Photonics

Electro-Optical Modulator Bias Control Using Bipolar Pulses

Bias is automatically adjusted to maintain maximum extinction during “off” periods. NASA’s Jet Propulsion Laboratory, Pasadena, California An improved method has been devised for controlling the DC bias applied to an electro-optical crystal that is part of a Mach-Zehnder modulator that generates low-duty-cycle optical pulses for a pulse-position modulation (PPM) optical data-communication system. In such a system, it is desirable to minimize the transmission of light during the intervals between pulses, and for this purpose, it is necessary to maximize the extinction ratio of the modulator (the ratio between the power transmitted during an “on” period and the power transmitted during an “off” period). The present method is related to prior dither error feedback methods, but unlike in those methods, there is no need for an auxiliary modulation subsystem to generate a dithering signal. Instead, as described below, dither is effected through alternation of the polarity of the modulation signal.

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Fiber-Optic Strain Gauge With High Resolution And Update Rate

Changes in strain are correlated with changes in speckle patterns. Stennis Space Center, Mississippi An improved fiber-optic strain gauge is capable of measuring strains in the approximate range of 0 to 50 microstrains with a resolution of 0.1 microstrain. (To some extent, the resolution of the strain gauge can be tailored and may be extensible to 0.01 microstrain.) The total cost of the hardware components of this strain gauge is less than $100 at 2006 prices. In comparison with prior strain gauges capable of measurement of such low strains, this strain gauge is more accurate, more economical, and more robust, and it operates at a higher update rate. Strain gauges like this one are useful mainly for measuring small strains (including those associated with vibrations) in such structures as rocket test stands, buildings, oilrigs, bridges, and dams. The technology was inspired by the need to measure very small strains on structures supporting liquid oxygen tanks, as a way to measure accurately mass of liquid oxygen during rocket engine testing.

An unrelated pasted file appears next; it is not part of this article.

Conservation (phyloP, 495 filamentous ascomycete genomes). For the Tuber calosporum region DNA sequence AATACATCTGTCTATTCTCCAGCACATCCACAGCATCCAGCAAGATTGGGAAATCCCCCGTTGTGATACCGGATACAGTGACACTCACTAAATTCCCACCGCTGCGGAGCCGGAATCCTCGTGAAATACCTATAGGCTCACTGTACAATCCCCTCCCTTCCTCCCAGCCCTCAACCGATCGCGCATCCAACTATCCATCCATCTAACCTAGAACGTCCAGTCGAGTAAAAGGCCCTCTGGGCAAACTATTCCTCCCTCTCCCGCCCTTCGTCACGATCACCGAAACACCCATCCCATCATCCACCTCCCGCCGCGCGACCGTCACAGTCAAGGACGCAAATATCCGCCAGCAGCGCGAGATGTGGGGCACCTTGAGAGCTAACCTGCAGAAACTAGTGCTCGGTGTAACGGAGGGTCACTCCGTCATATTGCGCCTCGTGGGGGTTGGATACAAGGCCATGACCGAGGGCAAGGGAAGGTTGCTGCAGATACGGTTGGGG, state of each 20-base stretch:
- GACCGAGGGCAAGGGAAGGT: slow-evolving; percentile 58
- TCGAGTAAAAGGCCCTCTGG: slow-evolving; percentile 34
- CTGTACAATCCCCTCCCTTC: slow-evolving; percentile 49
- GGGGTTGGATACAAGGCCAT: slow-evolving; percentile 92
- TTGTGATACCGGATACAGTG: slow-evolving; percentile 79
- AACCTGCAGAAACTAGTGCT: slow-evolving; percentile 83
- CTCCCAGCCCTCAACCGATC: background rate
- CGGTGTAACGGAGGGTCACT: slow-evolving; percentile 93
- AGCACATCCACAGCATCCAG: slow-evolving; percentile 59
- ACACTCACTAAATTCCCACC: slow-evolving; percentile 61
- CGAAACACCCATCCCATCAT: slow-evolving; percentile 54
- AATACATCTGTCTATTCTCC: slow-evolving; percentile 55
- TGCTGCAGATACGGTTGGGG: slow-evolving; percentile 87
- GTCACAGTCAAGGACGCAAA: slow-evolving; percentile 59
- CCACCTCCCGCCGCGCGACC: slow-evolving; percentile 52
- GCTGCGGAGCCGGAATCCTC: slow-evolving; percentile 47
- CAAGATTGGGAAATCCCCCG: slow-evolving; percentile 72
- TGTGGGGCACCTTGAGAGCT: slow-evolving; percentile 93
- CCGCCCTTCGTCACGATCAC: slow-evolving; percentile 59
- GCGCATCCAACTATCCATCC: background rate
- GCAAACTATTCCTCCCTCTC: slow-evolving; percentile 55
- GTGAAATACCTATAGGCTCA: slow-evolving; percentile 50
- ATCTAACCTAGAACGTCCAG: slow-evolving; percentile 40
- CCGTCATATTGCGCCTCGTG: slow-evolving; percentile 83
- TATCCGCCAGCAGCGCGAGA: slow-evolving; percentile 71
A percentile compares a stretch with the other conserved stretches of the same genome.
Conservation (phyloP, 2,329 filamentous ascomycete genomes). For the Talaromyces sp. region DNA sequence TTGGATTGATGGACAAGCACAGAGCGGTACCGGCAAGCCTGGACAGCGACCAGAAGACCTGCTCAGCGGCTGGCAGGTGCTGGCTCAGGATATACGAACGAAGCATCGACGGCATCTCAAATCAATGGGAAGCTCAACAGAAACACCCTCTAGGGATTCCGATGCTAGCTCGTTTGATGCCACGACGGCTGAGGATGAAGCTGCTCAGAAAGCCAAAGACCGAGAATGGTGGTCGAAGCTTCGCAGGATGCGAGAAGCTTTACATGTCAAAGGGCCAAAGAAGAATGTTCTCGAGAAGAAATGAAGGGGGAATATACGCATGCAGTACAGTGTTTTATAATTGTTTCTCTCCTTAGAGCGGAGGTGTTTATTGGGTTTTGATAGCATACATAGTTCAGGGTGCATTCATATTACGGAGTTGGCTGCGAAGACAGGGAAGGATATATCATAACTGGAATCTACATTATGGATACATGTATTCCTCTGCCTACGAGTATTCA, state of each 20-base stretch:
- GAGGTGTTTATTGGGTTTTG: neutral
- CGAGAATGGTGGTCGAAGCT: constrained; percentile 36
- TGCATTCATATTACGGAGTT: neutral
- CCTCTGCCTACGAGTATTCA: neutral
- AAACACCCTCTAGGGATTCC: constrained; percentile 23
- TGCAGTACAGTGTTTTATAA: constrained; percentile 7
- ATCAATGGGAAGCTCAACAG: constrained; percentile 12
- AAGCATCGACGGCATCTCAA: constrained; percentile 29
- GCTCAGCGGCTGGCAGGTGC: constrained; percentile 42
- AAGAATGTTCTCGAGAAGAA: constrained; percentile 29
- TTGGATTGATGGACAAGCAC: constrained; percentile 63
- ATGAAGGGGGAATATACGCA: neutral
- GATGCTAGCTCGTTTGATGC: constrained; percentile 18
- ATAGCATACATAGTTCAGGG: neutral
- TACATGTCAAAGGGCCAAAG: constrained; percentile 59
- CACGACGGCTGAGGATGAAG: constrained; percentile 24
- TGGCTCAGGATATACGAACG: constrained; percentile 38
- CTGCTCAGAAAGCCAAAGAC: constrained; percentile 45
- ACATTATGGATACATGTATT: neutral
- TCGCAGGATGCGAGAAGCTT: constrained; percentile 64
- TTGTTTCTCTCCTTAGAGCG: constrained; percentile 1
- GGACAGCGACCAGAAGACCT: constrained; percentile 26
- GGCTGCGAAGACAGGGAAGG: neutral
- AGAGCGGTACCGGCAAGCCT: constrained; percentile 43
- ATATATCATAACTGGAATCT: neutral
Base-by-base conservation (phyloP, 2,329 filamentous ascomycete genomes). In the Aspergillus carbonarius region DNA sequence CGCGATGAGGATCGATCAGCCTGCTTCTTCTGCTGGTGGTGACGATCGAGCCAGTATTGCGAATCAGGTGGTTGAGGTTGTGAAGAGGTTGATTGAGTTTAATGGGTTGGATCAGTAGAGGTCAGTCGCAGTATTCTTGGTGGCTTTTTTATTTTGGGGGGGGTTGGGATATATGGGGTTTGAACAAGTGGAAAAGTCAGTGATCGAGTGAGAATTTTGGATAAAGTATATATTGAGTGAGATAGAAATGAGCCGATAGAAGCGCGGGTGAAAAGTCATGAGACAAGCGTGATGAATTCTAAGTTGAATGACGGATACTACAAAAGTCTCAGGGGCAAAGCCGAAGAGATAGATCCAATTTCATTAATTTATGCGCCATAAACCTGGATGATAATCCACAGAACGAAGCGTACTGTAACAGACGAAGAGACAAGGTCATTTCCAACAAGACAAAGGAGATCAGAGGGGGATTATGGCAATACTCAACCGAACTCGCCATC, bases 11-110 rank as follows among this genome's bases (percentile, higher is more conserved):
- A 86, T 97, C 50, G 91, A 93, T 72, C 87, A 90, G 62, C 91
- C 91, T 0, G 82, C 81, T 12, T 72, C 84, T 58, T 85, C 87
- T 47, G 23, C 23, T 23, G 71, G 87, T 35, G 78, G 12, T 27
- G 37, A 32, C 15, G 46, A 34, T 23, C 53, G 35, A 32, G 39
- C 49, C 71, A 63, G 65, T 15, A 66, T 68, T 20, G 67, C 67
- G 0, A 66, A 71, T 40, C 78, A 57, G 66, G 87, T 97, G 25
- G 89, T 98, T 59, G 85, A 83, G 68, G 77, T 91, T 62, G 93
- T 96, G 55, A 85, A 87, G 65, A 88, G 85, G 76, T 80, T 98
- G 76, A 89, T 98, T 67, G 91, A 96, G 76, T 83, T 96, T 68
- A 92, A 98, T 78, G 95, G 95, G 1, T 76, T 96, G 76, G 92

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Optical Characterization of Molecular Contaminant Films

A theoretical model is correlated with measured spectral transmittances and VUV exposures of spacecraft optics. A semi-empirical method of optical characterization of thin contaminant films on surfaces of optical components has been conceived. The method was originally intended for application to films that become photochemically deposited on such optical components as science windows, lenses, prisms, thinfilm radiators, and glass solar-cell covers aboard spacecraft and satellites in orbit. The method should also be applicable, with suitable modifications, to thin optical films (whether deposited deliberately or formed as contaminants) on optical components used on Earth in the computer microchip laser communications and thin-film industries.

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Aligning Optical Fibers by Means of Actuated MEMS Wedges